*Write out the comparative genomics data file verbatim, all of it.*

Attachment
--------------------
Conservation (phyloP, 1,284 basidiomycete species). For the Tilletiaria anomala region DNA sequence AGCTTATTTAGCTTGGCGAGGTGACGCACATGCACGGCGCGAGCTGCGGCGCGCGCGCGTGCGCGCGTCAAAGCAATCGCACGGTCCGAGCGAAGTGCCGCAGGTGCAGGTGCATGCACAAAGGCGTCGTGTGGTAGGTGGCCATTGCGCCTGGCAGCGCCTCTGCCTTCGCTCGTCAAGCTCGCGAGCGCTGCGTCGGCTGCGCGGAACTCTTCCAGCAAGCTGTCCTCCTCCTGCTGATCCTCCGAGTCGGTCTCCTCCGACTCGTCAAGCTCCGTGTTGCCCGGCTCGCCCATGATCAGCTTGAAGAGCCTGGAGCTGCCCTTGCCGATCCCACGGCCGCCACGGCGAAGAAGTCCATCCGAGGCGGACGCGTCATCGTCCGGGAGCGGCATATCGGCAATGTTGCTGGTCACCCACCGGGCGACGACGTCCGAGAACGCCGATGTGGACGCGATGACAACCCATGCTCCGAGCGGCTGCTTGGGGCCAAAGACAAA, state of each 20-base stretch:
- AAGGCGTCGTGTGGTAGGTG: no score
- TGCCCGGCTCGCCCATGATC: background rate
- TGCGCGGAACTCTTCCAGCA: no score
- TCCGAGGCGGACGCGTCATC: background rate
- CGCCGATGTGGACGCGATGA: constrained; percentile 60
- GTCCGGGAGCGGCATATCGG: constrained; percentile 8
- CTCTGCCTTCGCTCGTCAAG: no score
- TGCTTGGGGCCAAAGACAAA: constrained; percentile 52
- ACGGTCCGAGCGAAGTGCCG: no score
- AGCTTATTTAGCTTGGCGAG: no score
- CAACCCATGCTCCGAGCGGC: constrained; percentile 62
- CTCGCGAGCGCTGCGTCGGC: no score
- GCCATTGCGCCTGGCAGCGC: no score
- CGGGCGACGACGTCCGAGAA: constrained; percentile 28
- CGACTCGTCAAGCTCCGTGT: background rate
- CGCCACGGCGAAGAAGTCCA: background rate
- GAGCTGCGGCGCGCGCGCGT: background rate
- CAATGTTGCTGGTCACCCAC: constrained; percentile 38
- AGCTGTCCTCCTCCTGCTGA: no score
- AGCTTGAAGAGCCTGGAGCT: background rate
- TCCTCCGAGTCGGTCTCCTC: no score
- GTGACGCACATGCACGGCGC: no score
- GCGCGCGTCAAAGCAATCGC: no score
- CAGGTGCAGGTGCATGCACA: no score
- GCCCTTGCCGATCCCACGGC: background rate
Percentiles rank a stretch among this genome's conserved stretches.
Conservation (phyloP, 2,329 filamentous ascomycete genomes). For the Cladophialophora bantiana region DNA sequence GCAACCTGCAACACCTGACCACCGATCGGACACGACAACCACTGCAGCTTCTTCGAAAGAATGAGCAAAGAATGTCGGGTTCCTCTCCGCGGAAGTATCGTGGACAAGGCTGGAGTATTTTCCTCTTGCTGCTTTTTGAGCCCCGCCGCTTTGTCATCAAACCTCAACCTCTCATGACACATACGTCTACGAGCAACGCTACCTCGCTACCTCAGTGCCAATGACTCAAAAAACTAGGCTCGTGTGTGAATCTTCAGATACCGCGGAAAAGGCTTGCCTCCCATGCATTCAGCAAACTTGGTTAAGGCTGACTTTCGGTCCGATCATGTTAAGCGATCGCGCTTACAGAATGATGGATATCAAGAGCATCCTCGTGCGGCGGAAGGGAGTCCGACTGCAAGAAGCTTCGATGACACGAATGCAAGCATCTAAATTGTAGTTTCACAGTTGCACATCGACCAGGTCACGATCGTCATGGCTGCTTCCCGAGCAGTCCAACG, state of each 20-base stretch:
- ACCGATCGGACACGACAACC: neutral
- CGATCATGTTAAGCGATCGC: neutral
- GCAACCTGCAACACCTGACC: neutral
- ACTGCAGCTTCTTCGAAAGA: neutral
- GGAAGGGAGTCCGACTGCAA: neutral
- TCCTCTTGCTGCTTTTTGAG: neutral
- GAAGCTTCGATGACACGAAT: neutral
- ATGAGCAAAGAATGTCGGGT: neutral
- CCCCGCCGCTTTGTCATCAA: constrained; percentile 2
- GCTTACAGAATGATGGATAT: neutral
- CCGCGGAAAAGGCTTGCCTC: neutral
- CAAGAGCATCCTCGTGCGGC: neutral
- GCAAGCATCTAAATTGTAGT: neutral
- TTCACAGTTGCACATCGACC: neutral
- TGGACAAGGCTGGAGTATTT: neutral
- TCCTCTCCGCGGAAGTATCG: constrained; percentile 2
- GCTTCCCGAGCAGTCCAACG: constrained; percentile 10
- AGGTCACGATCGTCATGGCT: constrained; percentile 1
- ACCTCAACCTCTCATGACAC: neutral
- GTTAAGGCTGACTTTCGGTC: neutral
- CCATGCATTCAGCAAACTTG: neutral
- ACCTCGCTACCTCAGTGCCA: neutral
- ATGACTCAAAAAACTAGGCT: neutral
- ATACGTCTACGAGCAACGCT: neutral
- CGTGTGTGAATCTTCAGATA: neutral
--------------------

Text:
Conservation (phyloP, 1,284 basidiomycete species). For the Tilletiaria anomala region DNA sequence AGCTTATTTAGCTTGGCGAGGTGACGCACATGCACGGCGCGAGCTGCGGCGCGCGCGCGTGCGCGCGTCAAAGCAATCGCACGGTCCGAGCGAAGTGCCGCAGGTGCAGGTGCATGCACAAAGGCGTCGTGTGGTAGGTGGCCATTGCGCCTGGCAGCGCCTCTGCCTTCGCTCGTCAAGCTCGCGAGCGCTGCGTCGGCTGCGCGGAACTCTTCCAGCAAGCTGTCCTCCTCCTGCTGATCCTCCGAGTCGGTCTCCTCCGACTCGTCAAGCTCCGTGTTGCCCGGCTCGCCCATGATCAGCTTGAAGAGCCTGGAGCTGCCCTTGCCGATCCCACGGCCGCCACGGCGAAGAAGTCCATCCGAGGCGGACGCGTCATCGTCCGGGAGCGGCATATCGGCAATGTTGCTGGTCACCCACCGGGCGACGACGTCCGAGAACGCCGATGTGGACGCGATGACAACCCATGCTCCGAGCGGCTGCTTGGGGCCAAAGACAAA, state of each 20-base stretch:
- AAGGCGTCGTGTGGTAGGTG: no score
- TGCCCGGCTCGCCCATGATC: background rate
- TGCGCGGAACTCTTCCAGCA: no score
- TCCGAGGCGGACGCGTCATC: background rate
- CGCCGATGTGGACGCGATGA: constrained; percentile 60
- GTCCGGGAGCGGCATATCGG: constrained; percentile 8
- CTCTGCCTTCGCTCGTCAAG: no score
- TGCTTGGGGCCAAAGACAAA: constrained; percentile 52
- ACGGTCCGAGCGAAGTGCCG: no score
- AGCTTATTTAGCTTGGCGAG: no score
- CAACCCATGCTCCGAGCGGC: constrained; percentile 62
- CTCGCGAGCGCTGCGTCGGC: no score
- GCCATTGCGCCTGGCAGCGC: no score
- CGGGCGACGACGTCCGAGAA: constrained; percentile 28
- CGACTCGTCAAGCTCCGTGT: background rate
- CGCCACGGCGAAGAAGTCCA: background rate
- GAGCTGCGGCGCGCGCGCGT: background rate
- CAATGTTGCTGGTCACCCAC: constrained; percentile 38
- AGCTGTCCTCCTCCTGCTGA: no score
- AGCTTGAAGAGCCTGGAGCT: background rate
- TCCTCCGAGTCGGTCTCCTC: no score
- GTGACGCACATGCACGGCGC: no score
- GCGCGCGTCAAAGCAATCGC: no score
- CAGGTGCAGGTGCATGCACA: no score
- GCCCTTGCCGATCCCACGGC: background rate
Percentiles rank a stretch among this genome's conserved stretches.
Conservation (phyloP, 2,329 filamentous ascomycete genomes). For the Cladophialophora bantiana region DNA sequence GCAACCTGCAACACCTGACCACCGATCGGACACGACAACCACTGCAGCTTCTTCGAAAGAATGAGCAAAGAATGTCGGGTTCCTCTCCGCGGAAGTATCGTGGACAAGGCTGGAGTATTTTCCTCTTGCTGCTTTTTGAGCCCCGCCGCTTTGTCATCAAACCTCAACCTCTCATGACACATACGTCTACGAGCAACGCTACCTCGCTACCTCAGTGCCAATGACTCAAAAAACTAGGCTCGTGTGTGAATCTTCAGATACCGCGGAAAAGGCTTGCCTCCCATGCATTCAGCAAACTTGGTTAAGGCTGACTTTCGGTCCGATCATGTTAAGCGATCGCGCTTACAGAATGATGGATATCAAGAGCATCCTCGTGCGGCGGAAGGGAGTCCGACTGCAAGAAGCTTCGATGACACGAATGCAAGCATCTAAATTGTAGTTTCACAGTTGCACATCGACCAGGTCACGATCGTCATGGCTGCTTCCCGAGCAGTCCAACG, state of each 20-base stretch:
- ACCGATCGGACACGACAACC: neutral
- CGATCATGTTAAGCGATCGC: neutral
- GCAACCTGCAACACCTGACC: neutral
- ACTGCAGCTTCTTCGAAAGA: neutral
- GGAAGGGAGTCCGACTGCAA: neutral
- TCCTCTTGCTGCTTTTTGAG: neutral
- GAAGCTTCGATGACACGAAT: neutral
- ATGAGCAAAGAATGTCGGGT: neutral
- CCCCGCCGCTTTGTCATCAA: constrained; percentile 2
- GCTTACAGAATGATGGATAT: neutral
- CCGCGGAAAAGGCTTGCCTC: neutral
- CAAGAGCATCCTCGTGCGGC: neutral
- GCAAGCATCTAAATTGTAGT: neutral
- TTCACAGTTGCACATCGACC: neutral
- TGGACAAGGCTGGAGTATTT: neutral
- TCCTCTCCGCGGAAGTATCG: constrained; percentile 2
- GCTTCCCGAGCAGTCCAACG: constrained; percentile 10
- AGGTCACGATCGTCATGGCT: constrained; percentile 1
- ACCTCAACCTCTCATGACAC: neutral
- GTTAAGGCTGACTTTCGGTC: neutral
- CCATGCATTCAGCAAACTTG: neutral
- ACCTCGCTACCTCAGTGCCA: neutral
- ATGACTCAAAAAACTAGGCT: neutral
- ATACGTCTACGAGCAACGCT: neutral
- CGTGTGTGAATCTTCAGATA: neutral